Darlingtonia californica - part 1

We're getting quite excited these days about carnivorous plants.  With the lull in the rose business, we find ourselves with free time and we're indulging in some horticultural stuff just for fun.  We've acquired many different types of the carnivores and we're experimenting on exactly how to culture them.

These are Cobra Lillies, Darlingtonia californica.  They're native to North America, but only in a few places in California and Oregon.  Like most of the carnivores, they live in boggy areas of poor "mossy" nitrogen deficient soils.  They supplement their nutritional needs by luring insects into a tube from which they're incapable or too stupid to escape.  The bugs eventually die and drop into the enzyme rich fluid at the bottom of the tube for digestion.
Why is the pot all tipped up?  Well, in order to keep these guys thriving, we want to mimic their natural environment as much as we can.  They really like to have their roots wet, but not in just standing water: the water must move.  We pump it out of the low end and back to the high end.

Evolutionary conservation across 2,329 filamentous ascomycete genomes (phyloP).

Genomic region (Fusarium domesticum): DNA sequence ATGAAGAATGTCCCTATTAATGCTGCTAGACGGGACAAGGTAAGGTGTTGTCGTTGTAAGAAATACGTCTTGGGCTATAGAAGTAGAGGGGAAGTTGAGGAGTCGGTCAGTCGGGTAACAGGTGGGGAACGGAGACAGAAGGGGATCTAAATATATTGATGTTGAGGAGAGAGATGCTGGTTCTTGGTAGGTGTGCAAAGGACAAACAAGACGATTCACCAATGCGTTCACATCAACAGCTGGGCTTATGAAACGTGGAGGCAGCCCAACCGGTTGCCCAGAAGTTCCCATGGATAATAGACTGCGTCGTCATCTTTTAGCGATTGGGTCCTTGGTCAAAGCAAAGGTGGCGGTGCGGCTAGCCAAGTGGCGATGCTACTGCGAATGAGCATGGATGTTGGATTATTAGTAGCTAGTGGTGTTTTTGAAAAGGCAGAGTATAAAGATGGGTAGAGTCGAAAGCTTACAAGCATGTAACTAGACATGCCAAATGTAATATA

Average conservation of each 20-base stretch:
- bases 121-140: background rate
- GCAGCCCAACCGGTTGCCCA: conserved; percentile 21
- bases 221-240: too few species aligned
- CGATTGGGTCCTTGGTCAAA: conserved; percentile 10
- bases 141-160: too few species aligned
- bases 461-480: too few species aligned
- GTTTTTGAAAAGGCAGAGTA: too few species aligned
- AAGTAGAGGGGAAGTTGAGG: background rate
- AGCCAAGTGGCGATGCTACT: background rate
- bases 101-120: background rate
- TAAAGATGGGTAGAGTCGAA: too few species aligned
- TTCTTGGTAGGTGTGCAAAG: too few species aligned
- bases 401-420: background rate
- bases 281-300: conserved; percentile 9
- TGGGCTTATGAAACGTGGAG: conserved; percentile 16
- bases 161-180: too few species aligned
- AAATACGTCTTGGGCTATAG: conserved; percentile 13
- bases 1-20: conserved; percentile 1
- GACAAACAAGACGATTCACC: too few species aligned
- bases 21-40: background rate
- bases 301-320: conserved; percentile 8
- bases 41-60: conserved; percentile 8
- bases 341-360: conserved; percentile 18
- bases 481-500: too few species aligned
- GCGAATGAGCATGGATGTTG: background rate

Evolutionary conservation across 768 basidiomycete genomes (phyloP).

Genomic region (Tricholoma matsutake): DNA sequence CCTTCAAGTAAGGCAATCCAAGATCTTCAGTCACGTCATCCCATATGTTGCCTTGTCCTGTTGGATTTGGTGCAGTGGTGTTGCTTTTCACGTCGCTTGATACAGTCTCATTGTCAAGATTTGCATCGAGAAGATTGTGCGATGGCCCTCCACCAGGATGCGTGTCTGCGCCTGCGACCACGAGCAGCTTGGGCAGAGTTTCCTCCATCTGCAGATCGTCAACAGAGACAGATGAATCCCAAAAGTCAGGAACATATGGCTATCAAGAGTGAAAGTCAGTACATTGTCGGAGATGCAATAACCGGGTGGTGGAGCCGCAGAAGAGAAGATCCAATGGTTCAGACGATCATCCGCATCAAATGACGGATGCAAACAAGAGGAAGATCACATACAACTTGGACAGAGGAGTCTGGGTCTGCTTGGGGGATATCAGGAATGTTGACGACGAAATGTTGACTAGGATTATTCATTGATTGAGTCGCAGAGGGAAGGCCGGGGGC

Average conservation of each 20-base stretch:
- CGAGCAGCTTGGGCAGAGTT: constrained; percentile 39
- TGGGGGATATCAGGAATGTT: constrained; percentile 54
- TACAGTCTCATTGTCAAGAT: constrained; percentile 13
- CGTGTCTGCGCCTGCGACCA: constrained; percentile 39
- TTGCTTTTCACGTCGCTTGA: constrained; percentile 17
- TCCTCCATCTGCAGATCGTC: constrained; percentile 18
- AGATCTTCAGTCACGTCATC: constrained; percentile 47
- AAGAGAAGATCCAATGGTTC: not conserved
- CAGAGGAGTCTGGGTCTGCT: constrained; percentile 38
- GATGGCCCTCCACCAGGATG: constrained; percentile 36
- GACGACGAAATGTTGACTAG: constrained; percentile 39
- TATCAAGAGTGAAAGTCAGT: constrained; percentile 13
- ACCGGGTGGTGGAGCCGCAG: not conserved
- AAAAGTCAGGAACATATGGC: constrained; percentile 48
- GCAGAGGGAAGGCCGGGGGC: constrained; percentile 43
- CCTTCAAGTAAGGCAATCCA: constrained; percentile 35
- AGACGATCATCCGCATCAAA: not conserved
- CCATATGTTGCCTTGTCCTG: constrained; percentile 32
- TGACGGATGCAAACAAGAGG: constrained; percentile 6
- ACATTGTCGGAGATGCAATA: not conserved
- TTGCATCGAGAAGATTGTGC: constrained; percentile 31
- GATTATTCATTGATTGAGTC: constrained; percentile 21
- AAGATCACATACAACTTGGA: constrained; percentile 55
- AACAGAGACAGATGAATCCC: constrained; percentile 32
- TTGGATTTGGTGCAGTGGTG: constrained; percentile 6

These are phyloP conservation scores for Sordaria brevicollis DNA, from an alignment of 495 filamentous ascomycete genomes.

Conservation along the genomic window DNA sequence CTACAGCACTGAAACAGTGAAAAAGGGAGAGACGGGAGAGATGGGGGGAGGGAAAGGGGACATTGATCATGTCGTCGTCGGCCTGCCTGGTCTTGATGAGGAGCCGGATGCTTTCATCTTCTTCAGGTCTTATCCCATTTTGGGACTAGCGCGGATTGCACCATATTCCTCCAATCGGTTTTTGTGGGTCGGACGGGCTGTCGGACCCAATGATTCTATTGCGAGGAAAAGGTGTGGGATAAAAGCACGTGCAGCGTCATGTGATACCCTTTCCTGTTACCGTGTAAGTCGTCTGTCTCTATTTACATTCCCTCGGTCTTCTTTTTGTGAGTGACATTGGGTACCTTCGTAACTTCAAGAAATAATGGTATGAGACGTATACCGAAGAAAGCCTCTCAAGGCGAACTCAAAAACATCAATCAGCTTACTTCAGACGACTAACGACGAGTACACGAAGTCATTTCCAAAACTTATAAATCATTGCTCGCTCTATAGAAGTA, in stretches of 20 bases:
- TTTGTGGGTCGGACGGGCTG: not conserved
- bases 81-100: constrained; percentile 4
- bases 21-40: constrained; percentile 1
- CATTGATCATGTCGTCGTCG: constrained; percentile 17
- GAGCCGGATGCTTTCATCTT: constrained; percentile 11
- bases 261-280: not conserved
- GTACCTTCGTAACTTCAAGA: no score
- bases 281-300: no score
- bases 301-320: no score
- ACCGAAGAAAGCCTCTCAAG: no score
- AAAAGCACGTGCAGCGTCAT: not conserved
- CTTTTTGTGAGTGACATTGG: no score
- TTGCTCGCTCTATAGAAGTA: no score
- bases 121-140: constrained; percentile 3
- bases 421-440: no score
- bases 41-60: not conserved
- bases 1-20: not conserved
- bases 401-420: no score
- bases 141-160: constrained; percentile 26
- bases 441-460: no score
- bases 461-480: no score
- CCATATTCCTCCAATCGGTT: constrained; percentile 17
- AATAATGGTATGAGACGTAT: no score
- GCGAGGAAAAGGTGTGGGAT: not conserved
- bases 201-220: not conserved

The main pot is filled with crushed quartz filtration sand and live sphagnum moss.  We placed a small fountain pump into a standard nursery band (small rectangular pot, 3x3x6) with its sides cut out and replaced with plastic screen. That smaller pot is buried up to the brim, providing a hollow that fills with water free of sand and moss.
The tiny pump cycles the water back to the high end of the pot.  The water is effectively filtered through the Darlingtonia's potting medium.
This is an experiment.  We had some of these plants about a decade ago, but they didn't live long.  They have very specific cultural needs and we likely failed before because we didn't meet those needs. If this small experiment works, then we'll probably try to scale it up a bit.  Why?  Well, we aren't pushing to the point where we'll go into business selling these guys.  There isn't much of a market for such a finicky plant.  This is just for fun.